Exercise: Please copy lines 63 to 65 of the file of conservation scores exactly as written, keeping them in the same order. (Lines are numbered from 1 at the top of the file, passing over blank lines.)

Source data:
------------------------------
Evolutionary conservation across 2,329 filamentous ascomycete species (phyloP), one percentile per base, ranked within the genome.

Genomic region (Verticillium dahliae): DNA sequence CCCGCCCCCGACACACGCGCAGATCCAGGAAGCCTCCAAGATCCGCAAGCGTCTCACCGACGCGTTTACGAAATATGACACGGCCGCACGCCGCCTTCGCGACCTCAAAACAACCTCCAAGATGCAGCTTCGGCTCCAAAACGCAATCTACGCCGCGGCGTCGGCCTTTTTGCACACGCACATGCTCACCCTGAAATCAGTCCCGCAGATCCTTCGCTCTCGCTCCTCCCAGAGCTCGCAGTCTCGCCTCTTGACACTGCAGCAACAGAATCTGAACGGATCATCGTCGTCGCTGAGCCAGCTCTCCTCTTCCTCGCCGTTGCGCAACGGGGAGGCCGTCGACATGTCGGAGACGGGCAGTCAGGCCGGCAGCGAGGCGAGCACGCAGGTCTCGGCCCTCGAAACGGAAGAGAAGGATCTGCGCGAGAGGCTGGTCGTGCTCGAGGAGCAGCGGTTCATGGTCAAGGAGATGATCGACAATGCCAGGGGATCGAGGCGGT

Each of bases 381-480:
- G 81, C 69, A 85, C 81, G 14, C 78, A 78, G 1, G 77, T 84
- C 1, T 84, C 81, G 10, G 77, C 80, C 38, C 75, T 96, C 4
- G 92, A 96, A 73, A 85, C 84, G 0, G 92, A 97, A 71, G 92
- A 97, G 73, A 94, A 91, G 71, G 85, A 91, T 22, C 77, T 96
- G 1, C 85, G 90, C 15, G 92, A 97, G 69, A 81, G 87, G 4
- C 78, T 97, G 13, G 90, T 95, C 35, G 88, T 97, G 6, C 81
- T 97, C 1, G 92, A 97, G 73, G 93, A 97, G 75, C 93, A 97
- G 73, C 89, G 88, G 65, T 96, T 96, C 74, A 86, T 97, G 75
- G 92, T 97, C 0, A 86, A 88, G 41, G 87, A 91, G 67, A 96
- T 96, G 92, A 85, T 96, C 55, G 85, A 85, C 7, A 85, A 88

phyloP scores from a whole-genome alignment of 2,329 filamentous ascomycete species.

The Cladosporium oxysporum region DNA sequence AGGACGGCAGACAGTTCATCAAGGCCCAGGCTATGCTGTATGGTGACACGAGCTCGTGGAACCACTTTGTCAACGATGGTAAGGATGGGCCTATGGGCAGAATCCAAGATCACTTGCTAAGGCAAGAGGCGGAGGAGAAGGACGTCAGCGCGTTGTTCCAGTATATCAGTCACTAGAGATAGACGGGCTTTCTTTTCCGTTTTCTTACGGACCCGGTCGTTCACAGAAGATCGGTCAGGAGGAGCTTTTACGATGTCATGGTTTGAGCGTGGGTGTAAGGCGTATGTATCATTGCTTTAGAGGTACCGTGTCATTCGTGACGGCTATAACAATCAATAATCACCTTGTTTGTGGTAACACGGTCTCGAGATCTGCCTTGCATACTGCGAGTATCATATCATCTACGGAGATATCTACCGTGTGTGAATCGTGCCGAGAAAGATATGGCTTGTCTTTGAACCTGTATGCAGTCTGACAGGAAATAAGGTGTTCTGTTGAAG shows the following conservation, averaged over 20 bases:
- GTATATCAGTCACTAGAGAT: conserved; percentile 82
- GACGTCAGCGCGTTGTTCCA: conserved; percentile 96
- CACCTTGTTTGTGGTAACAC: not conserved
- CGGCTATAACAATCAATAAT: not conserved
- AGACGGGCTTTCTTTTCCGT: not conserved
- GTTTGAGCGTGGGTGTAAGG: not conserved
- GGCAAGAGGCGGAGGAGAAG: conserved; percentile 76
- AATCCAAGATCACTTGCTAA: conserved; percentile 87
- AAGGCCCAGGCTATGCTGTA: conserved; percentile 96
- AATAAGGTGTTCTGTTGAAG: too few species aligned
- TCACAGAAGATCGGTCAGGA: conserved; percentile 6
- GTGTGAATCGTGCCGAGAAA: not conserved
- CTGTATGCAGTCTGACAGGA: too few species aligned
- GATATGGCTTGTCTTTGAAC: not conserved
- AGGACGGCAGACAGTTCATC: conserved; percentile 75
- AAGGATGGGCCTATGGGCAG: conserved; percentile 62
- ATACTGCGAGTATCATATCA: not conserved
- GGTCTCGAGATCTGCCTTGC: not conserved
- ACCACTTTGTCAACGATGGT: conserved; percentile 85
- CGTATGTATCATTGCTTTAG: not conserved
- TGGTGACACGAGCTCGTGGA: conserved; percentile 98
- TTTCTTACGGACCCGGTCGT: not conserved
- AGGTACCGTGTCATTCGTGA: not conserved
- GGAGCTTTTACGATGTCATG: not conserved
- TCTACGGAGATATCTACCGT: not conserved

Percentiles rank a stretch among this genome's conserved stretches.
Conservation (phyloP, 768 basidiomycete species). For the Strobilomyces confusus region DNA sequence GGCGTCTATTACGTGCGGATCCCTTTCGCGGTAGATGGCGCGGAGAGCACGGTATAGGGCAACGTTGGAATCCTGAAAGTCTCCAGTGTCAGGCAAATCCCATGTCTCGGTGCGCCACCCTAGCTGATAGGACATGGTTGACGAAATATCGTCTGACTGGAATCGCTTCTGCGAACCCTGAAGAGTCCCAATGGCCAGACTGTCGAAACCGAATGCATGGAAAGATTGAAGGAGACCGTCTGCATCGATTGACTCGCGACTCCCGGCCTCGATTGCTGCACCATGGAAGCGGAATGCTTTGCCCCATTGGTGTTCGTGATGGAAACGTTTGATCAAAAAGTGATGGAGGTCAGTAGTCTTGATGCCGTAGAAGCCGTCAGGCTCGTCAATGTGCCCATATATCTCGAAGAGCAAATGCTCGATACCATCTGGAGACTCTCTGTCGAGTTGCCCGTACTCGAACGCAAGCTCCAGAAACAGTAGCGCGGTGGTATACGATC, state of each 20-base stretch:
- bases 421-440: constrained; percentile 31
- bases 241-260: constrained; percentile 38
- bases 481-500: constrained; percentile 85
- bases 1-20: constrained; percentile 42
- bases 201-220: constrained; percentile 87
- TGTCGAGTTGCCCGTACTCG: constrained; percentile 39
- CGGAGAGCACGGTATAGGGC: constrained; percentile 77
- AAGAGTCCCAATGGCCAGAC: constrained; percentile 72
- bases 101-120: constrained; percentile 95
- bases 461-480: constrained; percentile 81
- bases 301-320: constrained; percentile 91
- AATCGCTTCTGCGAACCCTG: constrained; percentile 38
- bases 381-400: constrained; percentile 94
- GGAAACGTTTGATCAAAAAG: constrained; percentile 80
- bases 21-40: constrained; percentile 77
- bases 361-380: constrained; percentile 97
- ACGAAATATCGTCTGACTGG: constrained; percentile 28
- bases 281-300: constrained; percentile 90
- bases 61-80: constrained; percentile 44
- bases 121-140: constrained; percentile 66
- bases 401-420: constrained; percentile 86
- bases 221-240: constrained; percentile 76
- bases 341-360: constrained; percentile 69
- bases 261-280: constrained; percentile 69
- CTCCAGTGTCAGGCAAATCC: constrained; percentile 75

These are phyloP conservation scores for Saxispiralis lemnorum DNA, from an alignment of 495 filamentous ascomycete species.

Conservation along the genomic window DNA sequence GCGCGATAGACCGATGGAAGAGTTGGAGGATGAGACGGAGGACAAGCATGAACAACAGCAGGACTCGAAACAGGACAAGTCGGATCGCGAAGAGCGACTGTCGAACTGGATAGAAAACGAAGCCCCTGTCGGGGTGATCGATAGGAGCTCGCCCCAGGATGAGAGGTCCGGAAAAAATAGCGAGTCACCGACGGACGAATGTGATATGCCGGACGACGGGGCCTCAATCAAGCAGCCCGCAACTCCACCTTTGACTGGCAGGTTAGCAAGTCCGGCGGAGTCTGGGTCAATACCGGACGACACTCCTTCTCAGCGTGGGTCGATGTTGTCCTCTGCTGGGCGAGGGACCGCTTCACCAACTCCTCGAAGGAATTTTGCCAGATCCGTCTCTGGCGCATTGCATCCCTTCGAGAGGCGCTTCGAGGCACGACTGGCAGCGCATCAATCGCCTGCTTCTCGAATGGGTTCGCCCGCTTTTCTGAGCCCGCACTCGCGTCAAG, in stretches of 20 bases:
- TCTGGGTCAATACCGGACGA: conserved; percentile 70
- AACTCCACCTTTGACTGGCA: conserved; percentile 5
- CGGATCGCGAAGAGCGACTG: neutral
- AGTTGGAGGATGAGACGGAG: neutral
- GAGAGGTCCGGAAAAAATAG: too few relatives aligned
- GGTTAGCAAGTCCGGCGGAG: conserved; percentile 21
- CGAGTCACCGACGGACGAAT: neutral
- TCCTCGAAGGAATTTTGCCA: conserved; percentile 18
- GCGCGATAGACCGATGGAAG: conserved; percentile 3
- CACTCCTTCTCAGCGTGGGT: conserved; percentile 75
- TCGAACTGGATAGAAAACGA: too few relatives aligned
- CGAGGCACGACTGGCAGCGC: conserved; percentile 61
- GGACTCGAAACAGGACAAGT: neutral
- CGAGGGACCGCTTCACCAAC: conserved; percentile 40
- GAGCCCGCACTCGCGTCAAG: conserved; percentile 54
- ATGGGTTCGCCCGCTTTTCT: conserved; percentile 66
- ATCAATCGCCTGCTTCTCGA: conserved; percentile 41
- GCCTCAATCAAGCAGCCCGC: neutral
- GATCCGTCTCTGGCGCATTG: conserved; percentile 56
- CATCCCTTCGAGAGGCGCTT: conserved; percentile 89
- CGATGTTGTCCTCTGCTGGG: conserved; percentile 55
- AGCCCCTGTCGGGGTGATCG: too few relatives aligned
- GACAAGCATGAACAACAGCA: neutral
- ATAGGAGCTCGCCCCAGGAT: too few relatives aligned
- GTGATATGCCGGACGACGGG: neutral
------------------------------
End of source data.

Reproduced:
- bases 401-420: constrained; percentile 86
- bases 221-240: constrained; percentile 76
- bases 341-360: constrained; percentile 69